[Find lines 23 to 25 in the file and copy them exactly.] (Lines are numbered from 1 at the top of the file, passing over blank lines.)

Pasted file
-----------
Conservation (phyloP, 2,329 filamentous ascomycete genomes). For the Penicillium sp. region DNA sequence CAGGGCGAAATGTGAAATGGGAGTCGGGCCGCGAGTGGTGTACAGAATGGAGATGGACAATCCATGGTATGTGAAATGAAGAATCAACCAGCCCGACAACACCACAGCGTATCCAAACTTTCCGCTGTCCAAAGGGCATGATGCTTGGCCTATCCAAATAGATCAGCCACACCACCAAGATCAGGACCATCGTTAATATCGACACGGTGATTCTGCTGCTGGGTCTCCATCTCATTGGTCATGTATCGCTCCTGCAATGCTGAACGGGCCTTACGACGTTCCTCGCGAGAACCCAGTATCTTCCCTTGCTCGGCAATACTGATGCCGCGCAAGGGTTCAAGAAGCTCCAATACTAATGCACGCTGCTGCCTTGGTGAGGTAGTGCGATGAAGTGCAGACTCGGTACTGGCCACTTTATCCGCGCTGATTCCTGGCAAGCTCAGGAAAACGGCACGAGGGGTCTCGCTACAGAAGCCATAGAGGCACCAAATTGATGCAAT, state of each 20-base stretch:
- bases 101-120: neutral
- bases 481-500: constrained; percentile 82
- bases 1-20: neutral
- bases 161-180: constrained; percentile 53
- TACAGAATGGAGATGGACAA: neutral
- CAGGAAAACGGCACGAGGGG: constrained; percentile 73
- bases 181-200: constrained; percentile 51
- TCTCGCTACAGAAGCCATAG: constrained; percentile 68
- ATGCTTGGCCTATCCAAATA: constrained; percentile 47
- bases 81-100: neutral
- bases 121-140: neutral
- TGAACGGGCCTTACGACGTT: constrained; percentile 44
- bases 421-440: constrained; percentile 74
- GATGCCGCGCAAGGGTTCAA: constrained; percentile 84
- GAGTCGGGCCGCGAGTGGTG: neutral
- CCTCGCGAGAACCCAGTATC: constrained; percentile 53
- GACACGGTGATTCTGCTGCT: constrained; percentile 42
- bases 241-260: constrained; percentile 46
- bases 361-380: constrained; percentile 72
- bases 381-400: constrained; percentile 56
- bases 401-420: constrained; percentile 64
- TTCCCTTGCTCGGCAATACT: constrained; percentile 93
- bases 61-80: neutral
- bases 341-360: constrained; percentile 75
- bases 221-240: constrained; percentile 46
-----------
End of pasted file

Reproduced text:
- TTCCCTTGCTCGGCAATACT: constrained; percentile 93
- bases 61-80: neutral
- bases 341-360: constrained; percentile 75